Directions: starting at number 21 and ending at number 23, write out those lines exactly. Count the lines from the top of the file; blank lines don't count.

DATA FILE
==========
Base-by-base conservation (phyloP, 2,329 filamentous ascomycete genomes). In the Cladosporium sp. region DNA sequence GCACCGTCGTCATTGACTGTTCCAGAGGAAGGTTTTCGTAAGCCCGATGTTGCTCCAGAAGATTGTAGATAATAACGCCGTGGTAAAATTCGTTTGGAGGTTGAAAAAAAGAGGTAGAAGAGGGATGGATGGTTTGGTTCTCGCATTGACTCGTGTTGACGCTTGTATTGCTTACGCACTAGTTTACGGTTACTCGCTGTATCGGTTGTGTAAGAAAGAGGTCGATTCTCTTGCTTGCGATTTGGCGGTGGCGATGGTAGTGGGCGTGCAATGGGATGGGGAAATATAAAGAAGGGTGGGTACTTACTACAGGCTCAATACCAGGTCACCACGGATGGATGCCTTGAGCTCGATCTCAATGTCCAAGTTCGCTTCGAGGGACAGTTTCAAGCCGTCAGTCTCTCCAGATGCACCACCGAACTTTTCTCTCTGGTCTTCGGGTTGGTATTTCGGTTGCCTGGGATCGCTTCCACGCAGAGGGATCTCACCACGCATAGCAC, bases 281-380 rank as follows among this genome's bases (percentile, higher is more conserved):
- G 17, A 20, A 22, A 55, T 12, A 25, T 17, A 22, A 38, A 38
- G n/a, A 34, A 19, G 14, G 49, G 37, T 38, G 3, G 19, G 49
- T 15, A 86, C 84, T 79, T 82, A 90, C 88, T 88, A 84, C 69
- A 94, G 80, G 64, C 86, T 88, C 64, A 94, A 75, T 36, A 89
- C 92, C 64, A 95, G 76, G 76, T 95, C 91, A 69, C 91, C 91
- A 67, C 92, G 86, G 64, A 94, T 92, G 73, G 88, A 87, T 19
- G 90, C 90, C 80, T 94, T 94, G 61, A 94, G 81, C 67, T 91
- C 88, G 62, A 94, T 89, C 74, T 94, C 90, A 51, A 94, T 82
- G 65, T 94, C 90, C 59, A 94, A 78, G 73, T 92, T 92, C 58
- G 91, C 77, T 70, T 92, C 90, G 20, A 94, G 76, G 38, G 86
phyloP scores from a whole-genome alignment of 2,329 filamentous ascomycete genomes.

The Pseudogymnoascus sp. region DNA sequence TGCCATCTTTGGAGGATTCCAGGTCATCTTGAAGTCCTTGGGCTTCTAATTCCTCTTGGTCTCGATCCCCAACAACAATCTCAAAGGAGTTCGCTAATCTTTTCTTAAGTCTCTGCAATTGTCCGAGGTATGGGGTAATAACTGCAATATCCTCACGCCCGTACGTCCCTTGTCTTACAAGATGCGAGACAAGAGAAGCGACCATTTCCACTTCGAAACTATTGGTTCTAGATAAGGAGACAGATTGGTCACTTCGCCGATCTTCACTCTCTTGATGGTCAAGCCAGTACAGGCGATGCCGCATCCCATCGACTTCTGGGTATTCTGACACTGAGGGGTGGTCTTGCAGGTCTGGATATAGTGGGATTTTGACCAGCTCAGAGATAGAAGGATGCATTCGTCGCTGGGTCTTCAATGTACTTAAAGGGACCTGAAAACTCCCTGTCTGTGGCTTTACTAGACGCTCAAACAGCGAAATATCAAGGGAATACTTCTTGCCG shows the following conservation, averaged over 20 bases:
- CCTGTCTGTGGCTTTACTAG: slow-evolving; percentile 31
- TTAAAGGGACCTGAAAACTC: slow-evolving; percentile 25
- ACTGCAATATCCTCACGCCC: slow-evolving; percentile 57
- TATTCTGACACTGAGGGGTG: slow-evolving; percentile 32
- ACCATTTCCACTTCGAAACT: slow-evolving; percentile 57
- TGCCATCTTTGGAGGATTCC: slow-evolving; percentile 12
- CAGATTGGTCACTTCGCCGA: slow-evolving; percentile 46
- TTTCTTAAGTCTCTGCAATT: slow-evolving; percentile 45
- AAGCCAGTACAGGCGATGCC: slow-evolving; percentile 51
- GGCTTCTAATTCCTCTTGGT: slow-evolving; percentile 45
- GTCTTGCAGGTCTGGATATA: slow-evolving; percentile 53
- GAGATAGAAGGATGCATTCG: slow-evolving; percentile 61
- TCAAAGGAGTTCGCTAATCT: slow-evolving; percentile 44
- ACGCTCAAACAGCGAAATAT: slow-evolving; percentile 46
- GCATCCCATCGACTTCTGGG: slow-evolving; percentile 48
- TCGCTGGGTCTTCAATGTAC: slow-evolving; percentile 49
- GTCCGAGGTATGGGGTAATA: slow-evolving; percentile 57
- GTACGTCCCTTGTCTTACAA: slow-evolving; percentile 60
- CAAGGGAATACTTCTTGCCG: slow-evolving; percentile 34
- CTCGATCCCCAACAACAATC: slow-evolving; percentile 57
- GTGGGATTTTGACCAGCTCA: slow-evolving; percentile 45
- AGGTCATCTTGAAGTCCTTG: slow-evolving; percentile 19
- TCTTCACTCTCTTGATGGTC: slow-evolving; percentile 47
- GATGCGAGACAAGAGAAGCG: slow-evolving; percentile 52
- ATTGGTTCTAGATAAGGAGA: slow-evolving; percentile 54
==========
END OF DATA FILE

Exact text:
- TTTCTTAAGTCTCTGCAATT: slow-evolving; percentile 45
- AAGCCAGTACAGGCGATGCC: slow-evolving; percentile 51
- GGCTTCTAATTCCTCTTGGT: slow-evolving; percentile 45